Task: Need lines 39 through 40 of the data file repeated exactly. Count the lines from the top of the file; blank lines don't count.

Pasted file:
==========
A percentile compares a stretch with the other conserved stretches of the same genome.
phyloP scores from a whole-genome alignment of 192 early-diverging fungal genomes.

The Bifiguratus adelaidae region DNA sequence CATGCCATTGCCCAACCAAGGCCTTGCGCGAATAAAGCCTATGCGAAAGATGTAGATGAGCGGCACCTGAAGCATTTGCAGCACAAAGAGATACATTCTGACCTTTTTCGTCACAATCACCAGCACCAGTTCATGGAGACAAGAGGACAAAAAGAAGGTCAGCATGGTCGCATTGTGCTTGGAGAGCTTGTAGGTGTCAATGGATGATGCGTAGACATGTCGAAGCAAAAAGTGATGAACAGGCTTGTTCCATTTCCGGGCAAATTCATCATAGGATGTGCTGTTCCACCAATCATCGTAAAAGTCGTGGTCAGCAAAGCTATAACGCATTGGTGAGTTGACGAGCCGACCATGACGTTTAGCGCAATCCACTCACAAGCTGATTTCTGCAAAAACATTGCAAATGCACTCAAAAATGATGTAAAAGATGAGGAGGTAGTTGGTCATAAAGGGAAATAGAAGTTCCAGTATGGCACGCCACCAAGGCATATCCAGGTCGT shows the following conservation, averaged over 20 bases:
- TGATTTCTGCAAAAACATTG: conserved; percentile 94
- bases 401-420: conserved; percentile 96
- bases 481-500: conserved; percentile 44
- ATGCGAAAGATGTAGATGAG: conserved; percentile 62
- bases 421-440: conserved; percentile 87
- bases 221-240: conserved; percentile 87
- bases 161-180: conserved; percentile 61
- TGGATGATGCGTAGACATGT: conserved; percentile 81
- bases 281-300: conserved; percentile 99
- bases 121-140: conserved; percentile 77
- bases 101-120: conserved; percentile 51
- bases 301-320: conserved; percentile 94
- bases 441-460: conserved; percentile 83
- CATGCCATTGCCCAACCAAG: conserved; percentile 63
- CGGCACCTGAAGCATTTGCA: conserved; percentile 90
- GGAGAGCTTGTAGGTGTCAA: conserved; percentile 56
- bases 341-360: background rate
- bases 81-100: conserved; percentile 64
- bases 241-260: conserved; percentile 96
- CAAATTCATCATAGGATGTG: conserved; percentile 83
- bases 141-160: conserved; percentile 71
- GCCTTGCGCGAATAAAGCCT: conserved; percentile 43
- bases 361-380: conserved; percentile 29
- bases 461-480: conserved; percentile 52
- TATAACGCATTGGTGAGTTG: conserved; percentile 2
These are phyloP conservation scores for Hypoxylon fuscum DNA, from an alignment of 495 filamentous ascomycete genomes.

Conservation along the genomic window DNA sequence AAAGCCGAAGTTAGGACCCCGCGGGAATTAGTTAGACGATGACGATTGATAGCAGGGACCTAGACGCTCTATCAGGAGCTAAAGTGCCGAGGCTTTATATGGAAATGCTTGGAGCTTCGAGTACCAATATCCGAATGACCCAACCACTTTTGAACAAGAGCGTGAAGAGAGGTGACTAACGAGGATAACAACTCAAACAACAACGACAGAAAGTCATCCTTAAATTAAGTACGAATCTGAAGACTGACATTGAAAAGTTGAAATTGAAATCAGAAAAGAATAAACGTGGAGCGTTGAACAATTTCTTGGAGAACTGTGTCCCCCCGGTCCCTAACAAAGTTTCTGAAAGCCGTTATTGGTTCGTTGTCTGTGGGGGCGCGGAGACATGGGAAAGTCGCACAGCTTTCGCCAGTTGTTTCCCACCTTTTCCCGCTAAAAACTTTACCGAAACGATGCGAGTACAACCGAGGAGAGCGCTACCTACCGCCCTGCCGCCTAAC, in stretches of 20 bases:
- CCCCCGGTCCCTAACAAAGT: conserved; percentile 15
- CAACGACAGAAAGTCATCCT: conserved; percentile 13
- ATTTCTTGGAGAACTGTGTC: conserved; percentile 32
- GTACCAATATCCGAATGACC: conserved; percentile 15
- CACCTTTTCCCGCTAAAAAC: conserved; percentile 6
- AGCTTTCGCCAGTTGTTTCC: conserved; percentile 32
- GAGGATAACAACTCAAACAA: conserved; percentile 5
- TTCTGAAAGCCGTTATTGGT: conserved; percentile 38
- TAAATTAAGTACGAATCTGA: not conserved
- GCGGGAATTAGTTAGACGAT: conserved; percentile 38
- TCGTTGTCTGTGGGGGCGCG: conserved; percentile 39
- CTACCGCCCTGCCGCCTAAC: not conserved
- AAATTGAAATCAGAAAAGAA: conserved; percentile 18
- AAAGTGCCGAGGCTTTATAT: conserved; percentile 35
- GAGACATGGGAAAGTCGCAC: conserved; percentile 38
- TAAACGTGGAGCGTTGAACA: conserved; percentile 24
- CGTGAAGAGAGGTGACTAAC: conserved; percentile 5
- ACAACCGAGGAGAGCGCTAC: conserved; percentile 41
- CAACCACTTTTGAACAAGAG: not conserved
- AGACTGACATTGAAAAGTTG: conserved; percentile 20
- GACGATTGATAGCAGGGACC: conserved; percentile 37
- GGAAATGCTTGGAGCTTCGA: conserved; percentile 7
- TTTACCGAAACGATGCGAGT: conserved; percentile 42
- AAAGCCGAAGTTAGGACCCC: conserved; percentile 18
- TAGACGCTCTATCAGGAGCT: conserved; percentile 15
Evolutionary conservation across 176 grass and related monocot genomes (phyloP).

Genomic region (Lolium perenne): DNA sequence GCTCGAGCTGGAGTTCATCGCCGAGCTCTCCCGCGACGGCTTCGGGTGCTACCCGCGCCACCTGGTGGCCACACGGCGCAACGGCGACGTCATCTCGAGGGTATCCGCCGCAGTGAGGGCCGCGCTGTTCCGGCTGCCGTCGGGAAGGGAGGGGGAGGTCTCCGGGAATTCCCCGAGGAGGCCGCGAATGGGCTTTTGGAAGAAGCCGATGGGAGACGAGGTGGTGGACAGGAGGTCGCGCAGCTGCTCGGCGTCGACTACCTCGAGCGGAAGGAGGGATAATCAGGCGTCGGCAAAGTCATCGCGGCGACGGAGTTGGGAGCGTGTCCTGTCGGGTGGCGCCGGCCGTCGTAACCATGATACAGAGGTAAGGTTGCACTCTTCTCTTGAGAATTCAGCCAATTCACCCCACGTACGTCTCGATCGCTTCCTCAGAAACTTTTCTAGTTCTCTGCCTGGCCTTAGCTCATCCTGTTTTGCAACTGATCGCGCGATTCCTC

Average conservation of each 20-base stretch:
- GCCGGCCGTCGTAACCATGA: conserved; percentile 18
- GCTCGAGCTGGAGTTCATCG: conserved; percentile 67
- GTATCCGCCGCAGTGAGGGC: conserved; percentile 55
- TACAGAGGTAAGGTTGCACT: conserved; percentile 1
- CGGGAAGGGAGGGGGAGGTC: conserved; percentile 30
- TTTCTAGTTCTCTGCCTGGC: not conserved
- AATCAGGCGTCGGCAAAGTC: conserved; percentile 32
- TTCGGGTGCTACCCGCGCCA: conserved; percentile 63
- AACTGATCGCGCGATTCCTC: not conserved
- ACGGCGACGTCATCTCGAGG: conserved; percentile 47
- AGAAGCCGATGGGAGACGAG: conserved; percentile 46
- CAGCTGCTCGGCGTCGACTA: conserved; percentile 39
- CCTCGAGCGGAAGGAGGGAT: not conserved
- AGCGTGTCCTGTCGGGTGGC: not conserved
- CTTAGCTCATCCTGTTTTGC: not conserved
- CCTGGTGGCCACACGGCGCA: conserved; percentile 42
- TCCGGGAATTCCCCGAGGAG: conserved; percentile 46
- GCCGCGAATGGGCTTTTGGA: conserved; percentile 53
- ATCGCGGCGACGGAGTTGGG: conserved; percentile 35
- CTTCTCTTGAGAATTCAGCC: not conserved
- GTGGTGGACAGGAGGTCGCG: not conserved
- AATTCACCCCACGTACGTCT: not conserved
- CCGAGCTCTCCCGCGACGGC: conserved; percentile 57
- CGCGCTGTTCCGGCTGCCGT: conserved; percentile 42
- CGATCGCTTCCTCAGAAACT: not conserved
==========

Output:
- TAAATTAAGTACGAATCTGA: not conserved
- GCGGGAATTAGTTAGACGAT: conserved; percentile 38